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Excuse: Duress - The Mistaken Defendant

unreasonable defense killed charged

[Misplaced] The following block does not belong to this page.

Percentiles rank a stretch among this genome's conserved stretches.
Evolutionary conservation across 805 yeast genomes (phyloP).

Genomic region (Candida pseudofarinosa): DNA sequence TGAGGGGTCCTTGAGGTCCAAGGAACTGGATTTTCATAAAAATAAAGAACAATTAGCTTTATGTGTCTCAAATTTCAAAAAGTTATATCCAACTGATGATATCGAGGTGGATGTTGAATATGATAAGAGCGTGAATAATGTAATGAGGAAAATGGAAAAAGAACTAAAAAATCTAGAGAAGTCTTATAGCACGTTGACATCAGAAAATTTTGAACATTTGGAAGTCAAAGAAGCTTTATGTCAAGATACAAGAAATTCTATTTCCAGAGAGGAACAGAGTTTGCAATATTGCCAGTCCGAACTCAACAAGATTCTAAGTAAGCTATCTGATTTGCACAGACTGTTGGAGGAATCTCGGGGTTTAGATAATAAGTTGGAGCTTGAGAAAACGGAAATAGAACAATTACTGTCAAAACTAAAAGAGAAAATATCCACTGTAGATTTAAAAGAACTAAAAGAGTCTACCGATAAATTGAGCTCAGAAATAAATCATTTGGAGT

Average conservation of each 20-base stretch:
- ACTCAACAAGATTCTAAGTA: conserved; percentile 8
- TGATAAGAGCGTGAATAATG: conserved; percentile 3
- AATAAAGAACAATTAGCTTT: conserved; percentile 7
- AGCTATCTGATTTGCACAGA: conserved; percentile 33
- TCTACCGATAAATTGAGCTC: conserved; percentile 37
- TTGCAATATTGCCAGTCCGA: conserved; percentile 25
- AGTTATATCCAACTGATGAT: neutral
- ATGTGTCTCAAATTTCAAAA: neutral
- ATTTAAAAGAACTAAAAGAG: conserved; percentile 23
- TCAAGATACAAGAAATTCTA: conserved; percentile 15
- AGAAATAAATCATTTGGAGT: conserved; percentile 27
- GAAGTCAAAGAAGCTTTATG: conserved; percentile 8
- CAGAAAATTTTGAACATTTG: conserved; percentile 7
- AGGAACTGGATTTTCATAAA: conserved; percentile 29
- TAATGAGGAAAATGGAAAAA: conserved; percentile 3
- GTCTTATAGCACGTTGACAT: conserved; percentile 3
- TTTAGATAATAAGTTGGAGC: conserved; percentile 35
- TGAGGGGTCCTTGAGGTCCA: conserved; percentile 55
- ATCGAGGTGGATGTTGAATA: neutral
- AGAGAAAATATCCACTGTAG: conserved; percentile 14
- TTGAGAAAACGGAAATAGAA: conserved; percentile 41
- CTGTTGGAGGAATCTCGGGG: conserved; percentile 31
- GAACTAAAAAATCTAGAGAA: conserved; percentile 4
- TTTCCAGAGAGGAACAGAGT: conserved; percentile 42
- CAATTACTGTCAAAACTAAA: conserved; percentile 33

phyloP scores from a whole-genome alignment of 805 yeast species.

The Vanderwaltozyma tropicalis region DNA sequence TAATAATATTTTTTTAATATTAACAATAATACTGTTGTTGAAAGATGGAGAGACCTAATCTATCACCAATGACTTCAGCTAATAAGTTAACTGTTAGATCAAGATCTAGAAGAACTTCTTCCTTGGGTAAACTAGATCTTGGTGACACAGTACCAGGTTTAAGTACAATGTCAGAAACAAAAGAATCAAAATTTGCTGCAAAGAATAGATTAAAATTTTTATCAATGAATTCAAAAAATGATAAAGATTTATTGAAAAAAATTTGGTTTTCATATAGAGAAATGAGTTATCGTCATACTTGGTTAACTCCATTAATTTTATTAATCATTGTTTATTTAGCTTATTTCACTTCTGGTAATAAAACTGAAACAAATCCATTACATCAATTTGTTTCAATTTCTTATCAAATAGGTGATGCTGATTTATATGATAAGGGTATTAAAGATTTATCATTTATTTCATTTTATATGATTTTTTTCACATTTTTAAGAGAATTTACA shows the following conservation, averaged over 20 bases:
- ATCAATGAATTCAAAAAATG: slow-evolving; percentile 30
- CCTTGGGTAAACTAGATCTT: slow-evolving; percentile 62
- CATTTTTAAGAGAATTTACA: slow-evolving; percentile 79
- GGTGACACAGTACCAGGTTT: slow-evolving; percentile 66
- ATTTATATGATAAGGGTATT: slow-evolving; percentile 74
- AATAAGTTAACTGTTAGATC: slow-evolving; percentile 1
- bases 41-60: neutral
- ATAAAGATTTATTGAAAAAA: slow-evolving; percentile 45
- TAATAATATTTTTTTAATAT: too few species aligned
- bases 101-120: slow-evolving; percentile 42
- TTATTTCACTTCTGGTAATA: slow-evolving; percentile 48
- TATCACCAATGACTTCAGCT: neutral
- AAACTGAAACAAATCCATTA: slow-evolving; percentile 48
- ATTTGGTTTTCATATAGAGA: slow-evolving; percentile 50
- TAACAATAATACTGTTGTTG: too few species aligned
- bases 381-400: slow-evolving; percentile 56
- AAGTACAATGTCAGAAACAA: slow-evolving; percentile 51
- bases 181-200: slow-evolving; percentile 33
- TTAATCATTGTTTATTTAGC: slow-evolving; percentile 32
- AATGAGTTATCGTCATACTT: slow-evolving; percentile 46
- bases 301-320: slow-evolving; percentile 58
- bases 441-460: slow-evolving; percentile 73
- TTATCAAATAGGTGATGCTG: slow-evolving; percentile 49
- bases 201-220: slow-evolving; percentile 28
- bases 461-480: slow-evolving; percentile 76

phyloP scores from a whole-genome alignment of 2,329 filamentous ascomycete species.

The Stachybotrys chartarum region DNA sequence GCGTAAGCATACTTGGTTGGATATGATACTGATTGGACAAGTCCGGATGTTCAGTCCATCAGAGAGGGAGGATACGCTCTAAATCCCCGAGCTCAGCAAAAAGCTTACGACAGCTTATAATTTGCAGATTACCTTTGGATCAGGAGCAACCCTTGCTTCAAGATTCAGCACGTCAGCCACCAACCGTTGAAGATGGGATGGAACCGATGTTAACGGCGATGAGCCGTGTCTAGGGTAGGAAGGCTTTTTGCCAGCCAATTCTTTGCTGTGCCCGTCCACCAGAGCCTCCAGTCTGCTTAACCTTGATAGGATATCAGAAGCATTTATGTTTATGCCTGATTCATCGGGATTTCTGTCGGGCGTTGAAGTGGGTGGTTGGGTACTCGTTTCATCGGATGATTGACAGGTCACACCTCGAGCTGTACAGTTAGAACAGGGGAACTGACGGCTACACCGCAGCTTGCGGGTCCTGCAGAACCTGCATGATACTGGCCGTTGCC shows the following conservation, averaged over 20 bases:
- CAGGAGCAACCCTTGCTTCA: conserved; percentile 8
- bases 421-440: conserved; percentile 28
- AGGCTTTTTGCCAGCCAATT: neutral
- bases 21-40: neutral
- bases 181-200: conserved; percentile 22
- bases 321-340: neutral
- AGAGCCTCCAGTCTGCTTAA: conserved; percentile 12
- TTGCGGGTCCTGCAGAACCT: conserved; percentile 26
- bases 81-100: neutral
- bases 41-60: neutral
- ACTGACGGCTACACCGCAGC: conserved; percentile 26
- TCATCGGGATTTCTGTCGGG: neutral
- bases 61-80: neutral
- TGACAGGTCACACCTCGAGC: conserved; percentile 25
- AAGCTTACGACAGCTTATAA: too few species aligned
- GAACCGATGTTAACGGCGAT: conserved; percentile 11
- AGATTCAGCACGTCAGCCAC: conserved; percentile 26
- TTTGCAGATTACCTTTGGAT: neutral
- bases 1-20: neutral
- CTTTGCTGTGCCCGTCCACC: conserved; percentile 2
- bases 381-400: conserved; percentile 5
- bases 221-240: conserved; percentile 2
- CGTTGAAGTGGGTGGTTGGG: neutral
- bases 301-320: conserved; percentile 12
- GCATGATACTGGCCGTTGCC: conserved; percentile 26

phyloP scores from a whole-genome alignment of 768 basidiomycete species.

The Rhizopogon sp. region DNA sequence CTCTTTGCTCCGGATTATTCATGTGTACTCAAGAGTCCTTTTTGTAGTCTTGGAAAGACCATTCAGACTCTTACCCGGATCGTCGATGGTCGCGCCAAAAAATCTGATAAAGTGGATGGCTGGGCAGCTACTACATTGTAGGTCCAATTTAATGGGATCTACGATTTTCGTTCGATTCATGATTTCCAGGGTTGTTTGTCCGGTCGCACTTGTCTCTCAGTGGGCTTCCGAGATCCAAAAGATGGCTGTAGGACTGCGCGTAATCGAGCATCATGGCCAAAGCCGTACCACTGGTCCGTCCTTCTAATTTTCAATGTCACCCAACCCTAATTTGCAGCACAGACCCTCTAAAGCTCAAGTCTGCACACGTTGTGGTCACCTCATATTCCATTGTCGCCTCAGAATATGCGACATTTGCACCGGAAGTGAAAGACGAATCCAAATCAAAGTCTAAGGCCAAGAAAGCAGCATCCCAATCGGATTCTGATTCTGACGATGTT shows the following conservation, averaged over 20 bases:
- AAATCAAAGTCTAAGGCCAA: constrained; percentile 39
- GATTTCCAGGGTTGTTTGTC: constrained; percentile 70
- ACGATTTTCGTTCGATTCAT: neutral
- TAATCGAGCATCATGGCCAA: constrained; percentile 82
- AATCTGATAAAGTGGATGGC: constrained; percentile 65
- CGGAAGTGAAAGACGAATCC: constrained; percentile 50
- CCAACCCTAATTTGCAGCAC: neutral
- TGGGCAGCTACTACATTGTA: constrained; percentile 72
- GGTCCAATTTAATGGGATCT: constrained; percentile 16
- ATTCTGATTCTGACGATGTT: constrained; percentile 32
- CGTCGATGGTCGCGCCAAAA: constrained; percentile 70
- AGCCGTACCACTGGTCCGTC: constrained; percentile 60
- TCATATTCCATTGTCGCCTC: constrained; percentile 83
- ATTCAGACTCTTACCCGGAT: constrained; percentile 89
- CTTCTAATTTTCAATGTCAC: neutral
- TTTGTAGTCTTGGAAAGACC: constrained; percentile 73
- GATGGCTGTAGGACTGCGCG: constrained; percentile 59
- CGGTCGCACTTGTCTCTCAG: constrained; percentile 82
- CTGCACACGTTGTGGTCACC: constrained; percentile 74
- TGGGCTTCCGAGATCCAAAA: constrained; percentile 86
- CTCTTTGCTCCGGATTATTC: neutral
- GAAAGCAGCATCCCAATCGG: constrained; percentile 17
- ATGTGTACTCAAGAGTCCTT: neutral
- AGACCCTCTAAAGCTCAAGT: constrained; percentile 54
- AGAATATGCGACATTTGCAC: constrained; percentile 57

What if the defendant is mistaken in thinking he is being threatened? Suppose he misunderstood; suppose he mistakenly read menacing implications into an adversary's genuinely innocent remark that "he hoped he would have a long and healthy life." If his mistake is reasonable, he is probably still entitled to claim the defense. A reasonable misunderstanding is generally deemed deserving of protection. But what if he was unreasonable? What if a reasonable person would not have dreamed of reading a threat into such innocuous language? Some jurisdictions would then automatically deny him the defense. Others take a more refined approach. They allow the defendant to invoke the defense if he is charged with intentional wrongdoing, but not if he is merely charged with an offense involving unreasonable risk-taking. So, for instance, if someone commits a murder under the unreasonable misimpression that he will be killed unless he does so, he would still be entitled to plead duress. But suppose he is merely charged with manslaughter (which is usually understood to refer to reckless killings); he would then not be able to invoke the defense. That makes good sense: when he intentionally killed someone under the unreasonable misimpression that if he did not do so he would himself be killed, he committed the equivalent of an unexcused, reckless killing.

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